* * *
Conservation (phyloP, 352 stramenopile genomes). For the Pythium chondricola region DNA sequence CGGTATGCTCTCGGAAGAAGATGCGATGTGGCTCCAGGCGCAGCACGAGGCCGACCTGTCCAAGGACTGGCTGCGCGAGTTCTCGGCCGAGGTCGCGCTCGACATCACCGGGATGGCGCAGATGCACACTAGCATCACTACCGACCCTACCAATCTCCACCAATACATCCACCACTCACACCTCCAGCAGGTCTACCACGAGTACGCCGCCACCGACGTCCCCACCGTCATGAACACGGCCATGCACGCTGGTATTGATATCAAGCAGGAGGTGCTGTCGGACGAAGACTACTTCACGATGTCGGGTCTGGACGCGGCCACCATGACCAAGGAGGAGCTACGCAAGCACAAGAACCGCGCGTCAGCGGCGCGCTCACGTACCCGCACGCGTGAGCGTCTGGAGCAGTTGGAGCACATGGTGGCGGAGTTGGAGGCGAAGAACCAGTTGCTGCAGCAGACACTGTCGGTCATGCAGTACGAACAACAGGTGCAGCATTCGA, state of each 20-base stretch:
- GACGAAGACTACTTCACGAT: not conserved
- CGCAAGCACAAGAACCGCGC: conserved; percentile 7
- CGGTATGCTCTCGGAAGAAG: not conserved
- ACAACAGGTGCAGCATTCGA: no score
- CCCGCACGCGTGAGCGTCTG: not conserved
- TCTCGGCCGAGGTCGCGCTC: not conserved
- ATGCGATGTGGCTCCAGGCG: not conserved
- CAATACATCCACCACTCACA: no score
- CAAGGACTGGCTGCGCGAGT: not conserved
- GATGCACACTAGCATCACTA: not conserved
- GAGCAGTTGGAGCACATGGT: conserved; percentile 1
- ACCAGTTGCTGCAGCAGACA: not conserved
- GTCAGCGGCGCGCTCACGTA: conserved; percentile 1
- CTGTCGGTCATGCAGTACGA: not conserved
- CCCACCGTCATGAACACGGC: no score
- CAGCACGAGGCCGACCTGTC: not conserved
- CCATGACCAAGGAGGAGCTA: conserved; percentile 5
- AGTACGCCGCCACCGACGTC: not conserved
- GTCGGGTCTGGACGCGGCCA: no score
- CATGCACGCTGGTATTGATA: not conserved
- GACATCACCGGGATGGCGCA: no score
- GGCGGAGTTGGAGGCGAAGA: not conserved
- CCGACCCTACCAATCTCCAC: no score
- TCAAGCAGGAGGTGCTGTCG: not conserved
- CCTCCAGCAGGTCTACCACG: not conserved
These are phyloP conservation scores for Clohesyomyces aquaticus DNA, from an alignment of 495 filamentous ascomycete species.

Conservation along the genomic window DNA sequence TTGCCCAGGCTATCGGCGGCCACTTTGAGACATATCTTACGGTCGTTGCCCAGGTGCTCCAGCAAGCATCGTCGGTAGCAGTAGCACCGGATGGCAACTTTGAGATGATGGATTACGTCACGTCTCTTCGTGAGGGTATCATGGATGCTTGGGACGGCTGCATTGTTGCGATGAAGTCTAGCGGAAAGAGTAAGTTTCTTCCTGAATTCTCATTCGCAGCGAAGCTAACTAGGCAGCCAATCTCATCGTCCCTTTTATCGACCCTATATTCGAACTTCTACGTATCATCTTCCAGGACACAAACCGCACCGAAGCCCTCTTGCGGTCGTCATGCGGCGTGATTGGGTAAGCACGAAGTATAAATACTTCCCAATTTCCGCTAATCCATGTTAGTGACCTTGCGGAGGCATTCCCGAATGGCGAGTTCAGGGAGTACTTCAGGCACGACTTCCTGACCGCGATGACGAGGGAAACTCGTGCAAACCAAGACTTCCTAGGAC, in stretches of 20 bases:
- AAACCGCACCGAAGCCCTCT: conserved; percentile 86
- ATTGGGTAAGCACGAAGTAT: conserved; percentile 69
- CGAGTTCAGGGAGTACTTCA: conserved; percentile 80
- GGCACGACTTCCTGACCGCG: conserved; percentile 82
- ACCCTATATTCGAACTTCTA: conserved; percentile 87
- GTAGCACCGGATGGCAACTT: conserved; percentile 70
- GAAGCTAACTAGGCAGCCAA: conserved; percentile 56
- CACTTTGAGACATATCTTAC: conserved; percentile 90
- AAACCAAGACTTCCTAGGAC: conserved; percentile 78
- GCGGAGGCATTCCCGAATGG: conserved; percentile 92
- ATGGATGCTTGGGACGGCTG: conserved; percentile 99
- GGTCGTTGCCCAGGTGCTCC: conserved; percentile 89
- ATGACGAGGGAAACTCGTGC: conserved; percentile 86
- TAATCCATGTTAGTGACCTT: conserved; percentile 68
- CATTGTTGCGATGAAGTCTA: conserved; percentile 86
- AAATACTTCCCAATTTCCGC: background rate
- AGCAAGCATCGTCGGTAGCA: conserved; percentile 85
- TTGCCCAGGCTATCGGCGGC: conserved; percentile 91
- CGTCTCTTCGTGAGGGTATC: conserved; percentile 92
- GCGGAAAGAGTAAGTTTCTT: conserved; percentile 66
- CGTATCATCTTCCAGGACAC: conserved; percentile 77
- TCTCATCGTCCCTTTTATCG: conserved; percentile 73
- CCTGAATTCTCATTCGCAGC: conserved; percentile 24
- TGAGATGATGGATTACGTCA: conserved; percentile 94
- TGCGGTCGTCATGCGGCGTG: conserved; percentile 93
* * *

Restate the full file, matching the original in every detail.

Conservation (phyloP, 352 stramenopile genomes). For the Pythium chondricola region DNA sequence CGGTATGCTCTCGGAAGAAGATGCGATGTGGCTCCAGGCGCAGCACGAGGCCGACCTGTCCAAGGACTGGCTGCGCGAGTTCTCGGCCGAGGTCGCGCTCGACATCACCGGGATGGCGCAGATGCACACTAGCATCACTACCGACCCTACCAATCTCCACCAATACATCCACCACTCACACCTCCAGCAGGTCTACCACGAGTACGCCGCCACCGACGTCCCCACCGTCATGAACACGGCCATGCACGCTGGTATTGATATCAAGCAGGAGGTGCTGTCGGACGAAGACTACTTCACGATGTCGGGTCTGGACGCGGCCACCATGACCAAGGAGGAGCTACGCAAGCACAAGAACCGCGCGTCAGCGGCGCGCTCACGTACCCGCACGCGTGAGCGTCTGGAGCAGTTGGAGCACATGGTGGCGGAGTTGGAGGCGAAGAACCAGTTGCTGCAGCAGACACTGTCGGTCATGCAGTACGAACAACAGGTGCAGCATTCGA, state of each 20-base stretch:
- GACGAAGACTACTTCACGAT: not conserved
- CGCAAGCACAAGAACCGCGC: conserved; percentile 7
- CGGTATGCTCTCGGAAGAAG: not conserved
- ACAACAGGTGCAGCATTCGA: no score
- CCCGCACGCGTGAGCGTCTG: not conserved
- TCTCGGCCGAGGTCGCGCTC: not conserved
- ATGCGATGTGGCTCCAGGCG: not conserved
- CAATACATCCACCACTCACA: no score
- CAAGGACTGGCTGCGCGAGT: not conserved
- GATGCACACTAGCATCACTA: not conserved
- GAGCAGTTGGAGCACATGGT: conserved; percentile 1
- ACCAGTTGCTGCAGCAGACA: not conserved
- GTCAGCGGCGCGCTCACGTA: conserved; percentile 1
- CTGTCGGTCATGCAGTACGA: not conserved
- CCCACCGTCATGAACACGGC: no score
- CAGCACGAGGCCGACCTGTC: not conserved
- CCATGACCAAGGAGGAGCTA: conserved; percentile 5
- AGTACGCCGCCACCGACGTC: not conserved
- GTCGGGTCTGGACGCGGCCA: no score
- CATGCACGCTGGTATTGATA: not conserved
- GACATCACCGGGATGGCGCA: no score
- GGCGGAGTTGGAGGCGAAGA: not conserved
- CCGACCCTACCAATCTCCAC: no score
- TCAAGCAGGAGGTGCTGTCG: not conserved
- CCTCCAGCAGGTCTACCACG: not conserved
These are phyloP conservation scores for Clohesyomyces aquaticus DNA, from an alignment of 495 filamentous ascomycete species.

Conservation along the genomic window DNA sequence TTGCCCAGGCTATCGGCGGCCACTTTGAGACATATCTTACGGTCGTTGCCCAGGTGCTCCAGCAAGCATCGTCGGTAGCAGTAGCACCGGATGGCAACTTTGAGATGATGGATTACGTCACGTCTCTTCGTGAGGGTATCATGGATGCTTGGGACGGCTGCATTGTTGCGATGAAGTCTAGCGGAAAGAGTAAGTTTCTTCCTGAATTCTCATTCGCAGCGAAGCTAACTAGGCAGCCAATCTCATCGTCCCTTTTATCGACCCTATATTCGAACTTCTACGTATCATCTTCCAGGACACAAACCGCACCGAAGCCCTCTTGCGGTCGTCATGCGGCGTGATTGGGTAAGCACGAAGTATAAATACTTCCCAATTTCCGCTAATCCATGTTAGTGACCTTGCGGAGGCATTCCCGAATGGCGAGTTCAGGGAGTACTTCAGGCACGACTTCCTGACCGCGATGACGAGGGAAACTCGTGCAAACCAAGACTTCCTAGGAC, in stretches of 20 bases:
- AAACCGCACCGAAGCCCTCT: conserved; percentile 86
- ATTGGGTAAGCACGAAGTAT: conserved; percentile 69
- CGAGTTCAGGGAGTACTTCA: conserved; percentile 80
- GGCACGACTTCCTGACCGCG: conserved; percentile 82
- ACCCTATATTCGAACTTCTA: conserved; percentile 87
- GTAGCACCGGATGGCAACTT: conserved; percentile 70
- GAAGCTAACTAGGCAGCCAA: conserved; percentile 56
- CACTTTGAGACATATCTTAC: conserved; percentile 90
- AAACCAAGACTTCCTAGGAC: conserved; percentile 78
- GCGGAGGCATTCCCGAATGG: conserved; percentile 92
- ATGGATGCTTGGGACGGCTG: conserved; percentile 99
- GGTCGTTGCCCAGGTGCTCC: conserved; percentile 89
- ATGACGAGGGAAACTCGTGC: conserved; percentile 86
- TAATCCATGTTAGTGACCTT: conserved; percentile 68
- CATTGTTGCGATGAAGTCTA: conserved; percentile 86
- AAATACTTCCCAATTTCCGC: background rate
- AGCAAGCATCGTCGGTAGCA: conserved; percentile 85
- TTGCCCAGGCTATCGGCGGC: conserved; percentile 91
- CGTCTCTTCGTGAGGGTATC: conserved; percentile 92
- GCGGAAAGAGTAAGTTTCTT: conserved; percentile 66
- CGTATCATCTTCCAGGACAC: conserved; percentile 77
- TCTCATCGTCCCTTTTATCG: conserved; percentile 73
- CCTGAATTCTCATTCGCAGC: conserved; percentile 24
- TGAGATGATGGATTACGTCA: conserved; percentile 94
- TGCGGTCGTCATGCGGCGTG: conserved; percentile 93